OpenMinTeD at DI4R
Early December 2017 (1st December), OpenMinTeD organized a session on “Text and Data Mining in Open Science“ at the DI4R conference in Brussels (30 Nov-1 Dec).
The Digital Infrastructures for Research Conference attracted a wide audience from different backgrounds (researchers, innovators, data producers, scientific domain experts, librarians, data science practitioners, service providers, project leaders, policy makers and funders) to discuss policies, processes, best practices, data and services necessary for the support of the research process to ultimately advance scientific knowledge and Open Science.
The OpenMinTeD session discussed ways of supporting the EOSC vision by fostering collaboration between infrastructures and bringing into the spotlight Text and Data Mining (TDM) as a valuable research instrument opening new highways in (multi-/cross-) disciplinary research.
The session was attended by a wide range of participants from various disciplines, with varying interests and engaged in a multitude of activities relevant to Open Science, as can be seen by the voting tool we used for the interactive session.
In order to engage the participants and ensure a well-informed and fruitful discussion, the session was structured in two parts: the first part consisted of five enlightening talks that introduced the topic of TDM in the research workflow from the OpenMinTeD point of view; the second part was organized as an interactive session, with a discussion prompted by short statements from a panel and gradually involving all participants.
The first part of the session consisted of five enlightening talks that introduced the topic of TDM in the research workflow from the OpenMinTeD point of view.
Natalia Manola (Athena RC) presented an overview of OpenMinTeD, focusing on the technical and legal challenges it has set out to overcome and the solutions it has adopted and implemented in the form of an open, service-oriented platform for TDM of scientific and scholarly content where researchers can collaboratively create, discover, share and re-use Knowledge from a wide range of interoperable text-based scientific related sources.
Three use cases from the disciplines of Agriculture and Biodiversity (Claire Nédellec, INRA), Life Sciences (Christian O’Reilly, EPFL) and Social Sciences (Peter Mutschke, Gesis)
The next three presentations showcased how the OpenMinTeD platform can be used for conducting TDM-based research presenting real use cases from three disciplinary areas, namely Agriculture & Biodiversity (Claire Nédellec, INRA), Life Sciences (Christian O’Reilly, EPFL) and Social Sciences (Peter Mutschke, Gesis).
The last presentation, by Giulia Dore (CREATe, Glasgow University) discussed legal issues in TDM, mainly about licensing and IPR (Intellectual Property Rights), and the OpenMinTeD recommendations for overcoming legal barriers.
The panel brought together the expertise and views on TDM of representatives from three related infrastructures: Franciska de Jong from CLARIN, Paolo Manghi from OpenAIRE and Ron Dekker from CESSDA. The panelists presented the way TDM is envisaged or integrated in these infrastructures, the role of TDM in the Open Science paradigm, the way they offer TDM services to their end-users, and exchanged opinions on potential synergies with OpenMinTeD in promoting interoperability, raising awareness and training activities on TDM, Open Access and legal policies, supporting reusability of resources, reproducibility of research experiments and publication of research outcomes etc.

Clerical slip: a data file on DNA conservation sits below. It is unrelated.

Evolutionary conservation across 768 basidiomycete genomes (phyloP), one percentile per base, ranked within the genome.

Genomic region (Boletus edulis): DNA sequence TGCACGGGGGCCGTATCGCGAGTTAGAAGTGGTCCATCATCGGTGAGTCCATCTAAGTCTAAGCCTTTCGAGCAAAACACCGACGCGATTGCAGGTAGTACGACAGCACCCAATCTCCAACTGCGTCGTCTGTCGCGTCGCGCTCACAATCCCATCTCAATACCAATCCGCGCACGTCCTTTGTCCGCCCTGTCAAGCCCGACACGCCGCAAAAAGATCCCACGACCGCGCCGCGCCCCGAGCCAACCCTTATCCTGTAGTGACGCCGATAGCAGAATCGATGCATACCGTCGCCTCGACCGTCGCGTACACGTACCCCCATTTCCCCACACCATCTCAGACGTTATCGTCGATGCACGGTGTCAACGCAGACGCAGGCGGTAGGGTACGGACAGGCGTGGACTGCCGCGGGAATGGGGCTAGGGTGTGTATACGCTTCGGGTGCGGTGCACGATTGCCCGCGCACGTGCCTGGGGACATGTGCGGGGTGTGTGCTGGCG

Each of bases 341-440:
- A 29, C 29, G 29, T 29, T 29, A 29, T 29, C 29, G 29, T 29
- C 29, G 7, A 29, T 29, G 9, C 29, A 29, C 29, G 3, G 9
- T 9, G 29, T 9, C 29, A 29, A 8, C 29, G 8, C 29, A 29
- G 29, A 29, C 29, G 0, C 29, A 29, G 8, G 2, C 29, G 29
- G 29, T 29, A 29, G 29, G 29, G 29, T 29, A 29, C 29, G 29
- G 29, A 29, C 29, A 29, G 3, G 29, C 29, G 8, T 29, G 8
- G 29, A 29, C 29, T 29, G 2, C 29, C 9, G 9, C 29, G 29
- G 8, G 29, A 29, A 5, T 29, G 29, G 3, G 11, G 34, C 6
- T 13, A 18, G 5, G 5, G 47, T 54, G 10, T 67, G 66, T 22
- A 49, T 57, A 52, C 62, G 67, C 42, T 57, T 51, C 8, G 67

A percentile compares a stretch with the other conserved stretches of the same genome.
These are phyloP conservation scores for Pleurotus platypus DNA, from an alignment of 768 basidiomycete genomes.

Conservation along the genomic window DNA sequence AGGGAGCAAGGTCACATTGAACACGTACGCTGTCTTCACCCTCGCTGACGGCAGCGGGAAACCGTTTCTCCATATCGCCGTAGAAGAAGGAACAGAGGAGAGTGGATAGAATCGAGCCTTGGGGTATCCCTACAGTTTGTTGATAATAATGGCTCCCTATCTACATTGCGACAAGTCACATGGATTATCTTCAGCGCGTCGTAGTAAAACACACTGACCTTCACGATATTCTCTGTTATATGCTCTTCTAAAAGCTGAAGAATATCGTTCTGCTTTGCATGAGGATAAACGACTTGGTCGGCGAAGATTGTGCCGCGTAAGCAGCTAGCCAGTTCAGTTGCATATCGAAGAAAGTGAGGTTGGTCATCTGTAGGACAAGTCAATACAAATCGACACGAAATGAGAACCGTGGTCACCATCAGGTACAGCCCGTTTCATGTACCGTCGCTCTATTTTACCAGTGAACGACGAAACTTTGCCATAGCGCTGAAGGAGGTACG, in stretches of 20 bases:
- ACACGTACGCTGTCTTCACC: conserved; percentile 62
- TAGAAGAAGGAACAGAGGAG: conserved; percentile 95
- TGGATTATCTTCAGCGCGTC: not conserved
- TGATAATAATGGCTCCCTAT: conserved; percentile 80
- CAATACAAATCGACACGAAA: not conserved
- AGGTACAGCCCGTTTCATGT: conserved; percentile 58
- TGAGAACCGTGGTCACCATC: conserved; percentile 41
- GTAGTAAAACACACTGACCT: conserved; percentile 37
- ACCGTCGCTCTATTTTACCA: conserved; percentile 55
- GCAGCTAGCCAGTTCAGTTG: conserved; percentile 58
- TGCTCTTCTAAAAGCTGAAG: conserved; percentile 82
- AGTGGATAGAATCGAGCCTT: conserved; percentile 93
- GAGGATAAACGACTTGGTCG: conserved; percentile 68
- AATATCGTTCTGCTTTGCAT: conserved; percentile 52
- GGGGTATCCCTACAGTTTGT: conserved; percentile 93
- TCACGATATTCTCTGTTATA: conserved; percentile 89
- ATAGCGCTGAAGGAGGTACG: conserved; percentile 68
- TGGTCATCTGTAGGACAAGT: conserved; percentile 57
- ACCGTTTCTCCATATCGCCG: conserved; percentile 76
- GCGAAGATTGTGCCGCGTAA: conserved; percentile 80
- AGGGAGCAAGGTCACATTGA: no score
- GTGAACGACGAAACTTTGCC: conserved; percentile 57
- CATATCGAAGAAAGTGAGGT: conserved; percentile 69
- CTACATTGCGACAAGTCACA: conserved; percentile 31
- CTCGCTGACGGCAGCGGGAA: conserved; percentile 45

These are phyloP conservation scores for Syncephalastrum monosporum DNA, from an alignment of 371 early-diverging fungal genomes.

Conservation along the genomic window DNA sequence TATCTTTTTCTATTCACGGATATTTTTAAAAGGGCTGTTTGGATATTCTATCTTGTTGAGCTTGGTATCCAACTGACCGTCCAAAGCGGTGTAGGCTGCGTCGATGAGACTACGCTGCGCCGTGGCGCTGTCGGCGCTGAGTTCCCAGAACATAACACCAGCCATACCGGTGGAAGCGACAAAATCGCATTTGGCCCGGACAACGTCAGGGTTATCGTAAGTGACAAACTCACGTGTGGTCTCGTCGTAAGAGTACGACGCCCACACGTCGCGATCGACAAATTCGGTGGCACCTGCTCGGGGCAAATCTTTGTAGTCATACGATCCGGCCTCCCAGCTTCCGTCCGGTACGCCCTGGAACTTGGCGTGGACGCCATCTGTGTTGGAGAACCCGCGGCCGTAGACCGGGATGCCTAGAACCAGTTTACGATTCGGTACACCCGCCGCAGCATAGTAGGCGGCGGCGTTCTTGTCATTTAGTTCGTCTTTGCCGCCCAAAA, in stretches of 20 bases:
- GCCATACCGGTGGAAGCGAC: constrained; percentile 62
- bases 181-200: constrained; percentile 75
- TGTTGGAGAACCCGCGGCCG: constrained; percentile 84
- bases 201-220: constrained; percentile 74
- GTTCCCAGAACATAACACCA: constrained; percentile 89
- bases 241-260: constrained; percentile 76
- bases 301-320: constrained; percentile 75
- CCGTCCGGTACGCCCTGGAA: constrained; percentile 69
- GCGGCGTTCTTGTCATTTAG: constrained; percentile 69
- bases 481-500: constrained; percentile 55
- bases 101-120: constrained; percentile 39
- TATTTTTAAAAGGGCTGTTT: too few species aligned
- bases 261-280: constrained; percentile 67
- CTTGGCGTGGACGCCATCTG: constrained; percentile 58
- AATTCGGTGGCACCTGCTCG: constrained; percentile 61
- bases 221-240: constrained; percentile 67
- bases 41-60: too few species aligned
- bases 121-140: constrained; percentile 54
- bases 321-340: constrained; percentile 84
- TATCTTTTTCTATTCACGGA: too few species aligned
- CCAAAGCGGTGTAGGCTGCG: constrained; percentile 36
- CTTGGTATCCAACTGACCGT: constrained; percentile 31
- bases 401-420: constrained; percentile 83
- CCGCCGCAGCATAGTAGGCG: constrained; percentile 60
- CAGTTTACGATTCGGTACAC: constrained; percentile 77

Finally, the audience joined in the discussion and offered their own perspectives on the deployment of TDM in their research practices.
During the discussion, the participants were asked to rate how existing infrastructures facilitate the integration of TDM in their research on a 1-10 basis; their responses confirmed findings from other similar surveys, i.e. the problem of finding guidance for legal issues but also the lack (or difficulty in finding) of TDM applications tailored to end-user needs.
These findings are encouraging as they prove that the OpenMinTeD approach towards TDM is on the right track. OpenMinTeD already offers solutions to these problems. First of all, it makes available content and TDM software together in one place. Most important, it facilitates the creation of domain-oriented end-user applications by setting up a pool of re-usable interoperable resources based on which TDM experts can build workflows by combining these resources with domain-specific ones in order to meet end-user needs. Additionally, OpenMinTeD has presented a licensing compatibility matrix to assist researchers, repository owners and many others with how to use open access licences in the context of TDM.
Last, as regards user requirements for improvements, we witnessed during the discussion a variety of important views touching upon different dimensions of TDM-enhanced research. In the context of the DI4R spirit of collaboration, the need to “establish standards for data exchange TDM in metadata and content, make services effectively usable (users, data, methods policy-driven)” stands out.